The paper is divided into two parts. The first part discusses Elijah as an example for prayer in Jas 5,16-19. This example story should encourage the readers to pray for another to be cured because, the more righteous a man is, the more potent in his prayer. The verses Jas 5,17-18 recall the famous intercessory prayer of Elijah whose prayers for rain to start or stop were definitely answered by God. Elijah is like the readers of the letter of James and they share the quality of righteousness (ὁμοιοπαθὴς ἡμῖν).

The second part of the paper tries to shed light on tradition about James the brother of Jesus as a famed intercessor who was constantly praying in Jerusalem’s temple on behalf of his people (Eusebius, Hist. eccl. II 23,6 quoted from Hegesippus). According to rabbinic texts it was the righteous man Elijah (and also Ḥoni, the so-called circle maker, famous among the Rabbis for his petitionary prayers) for whose sake heaven and earth were created. In Judeo-Christian circles this idea was transferred to James for whose sake heaven and earth came into being (Gos. Thom. 12, NHC II, 2 34,25-30). Therefore, James the Just will ‘rule over’ the disciples after the crucifixion of Jesus.

The investigation in the second part of the paper will concentrate on the question if the author of the letter of James wanted to underline that all Christians could share the quality of righteousness and pray successfully as Elijah did before them. Not only James the Just is like Elijah before. Thus, not only James is an outstanding intercessor (and new Elijah) and must rule over the Christian community. This would be a remarkable difference to how James the Just was regarded in later Judeo-Christian legendary traditions.

Session Three [joint with Paul]

Sydney Tooth, Oak Hill College, London, ‘The Eschatologies of 1 and 2 Thessalonians: A Comparison’

One of the main arguments made against Pauline authorship of 2 Thessalonians is that its eschatological account is incompatible with that of 1 Thessalonians. It is repeatedly claimed that the two accounts are simply too different to come from the same author. On the other hand, those who support Pauline authorship argue that they really are not that different or that any apparent differences are easily reconcilable. Yet, despite the fact that this debate continues ad nauseum, an extended comparison between the two has not previously been undertaken. The best way to progress this discussion is by leaving aside the authorship of both letters and focusing one what is said in the text itself. We should compare their eschatologies point by point, for the debate is too easily coloured by scholars’ presuppositions about authorship – either exaggerating or minimising any potential difference between the letters. The goal of this paper is to provide that thorough comparison. Thus, I examine the eschatology of 1 and 2 Thessalonians in five different aspects: (1) terminology (particularly the use of ‘parousia’ and ‘day of the Lord’), (2) timing of the end (and any preceding events), (3) eschatological fates, (4) agency (the respective roles of Jesus and God in these events), and (5) circumstances for writing the letters. In each of these categories I analyse the evidence in both letters and determine whether or not they are compatible accounts – can both letters conceivably have come from the same author, or are they too irreconcilably different for that to be possible?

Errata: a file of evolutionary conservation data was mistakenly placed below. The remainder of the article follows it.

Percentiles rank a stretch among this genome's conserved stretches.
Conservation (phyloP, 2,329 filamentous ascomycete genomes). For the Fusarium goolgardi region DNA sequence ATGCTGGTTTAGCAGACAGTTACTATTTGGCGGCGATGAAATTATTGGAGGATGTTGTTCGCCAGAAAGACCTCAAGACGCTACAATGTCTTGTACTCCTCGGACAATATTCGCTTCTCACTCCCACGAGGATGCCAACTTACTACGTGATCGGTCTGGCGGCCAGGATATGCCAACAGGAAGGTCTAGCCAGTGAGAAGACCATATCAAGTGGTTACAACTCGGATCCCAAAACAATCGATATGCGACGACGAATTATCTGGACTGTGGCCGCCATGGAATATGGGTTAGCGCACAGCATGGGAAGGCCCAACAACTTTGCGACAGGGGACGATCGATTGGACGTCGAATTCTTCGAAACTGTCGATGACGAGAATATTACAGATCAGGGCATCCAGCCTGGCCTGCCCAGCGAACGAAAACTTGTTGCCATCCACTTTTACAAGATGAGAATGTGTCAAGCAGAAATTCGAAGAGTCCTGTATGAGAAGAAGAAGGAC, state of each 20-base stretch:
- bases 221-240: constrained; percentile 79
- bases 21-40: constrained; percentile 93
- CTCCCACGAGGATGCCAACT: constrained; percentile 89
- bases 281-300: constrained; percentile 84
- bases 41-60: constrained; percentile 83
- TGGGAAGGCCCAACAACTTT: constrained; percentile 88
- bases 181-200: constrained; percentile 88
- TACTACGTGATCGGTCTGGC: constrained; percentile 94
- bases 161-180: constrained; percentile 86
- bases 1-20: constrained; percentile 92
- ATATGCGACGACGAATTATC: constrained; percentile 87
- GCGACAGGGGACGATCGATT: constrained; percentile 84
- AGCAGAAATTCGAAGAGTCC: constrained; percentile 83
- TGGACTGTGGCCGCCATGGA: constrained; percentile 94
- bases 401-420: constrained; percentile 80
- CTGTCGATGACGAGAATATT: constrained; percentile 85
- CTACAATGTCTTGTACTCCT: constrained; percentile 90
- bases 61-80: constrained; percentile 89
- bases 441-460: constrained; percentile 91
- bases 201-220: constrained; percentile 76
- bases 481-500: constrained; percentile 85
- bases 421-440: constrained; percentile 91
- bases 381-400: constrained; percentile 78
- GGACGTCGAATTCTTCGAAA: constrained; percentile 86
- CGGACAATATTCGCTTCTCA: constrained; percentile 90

Jennifer Strawbridge, University of Oxford, ‘”Begotten Not Made”: Colossians 1 and Credal Formation’

T. J. Lang, University of St Andrews, ‘Financing Ransom in Ephesians’

In Eph 1:13-14, Paul describes believers as having been ‘sealed’ by a holy pneuma, which is somehow related to a promise (epangelia). This pneuma is additionally described as a ‘first instalment’ or ‘security’ (arrabōn) on an inheritance (klēronomia), which itself is then again additionally related to the ransoming of a possession (eis apolutrōsin tēs peripoiēseōs). This essay contends that there is economic sense in the syntax of this cluster of financial terminology. It then relates such economic reasoning to other fiscal images in the letter. It concludes by reflecting more broadly on the expression of theological ideas in an economic register.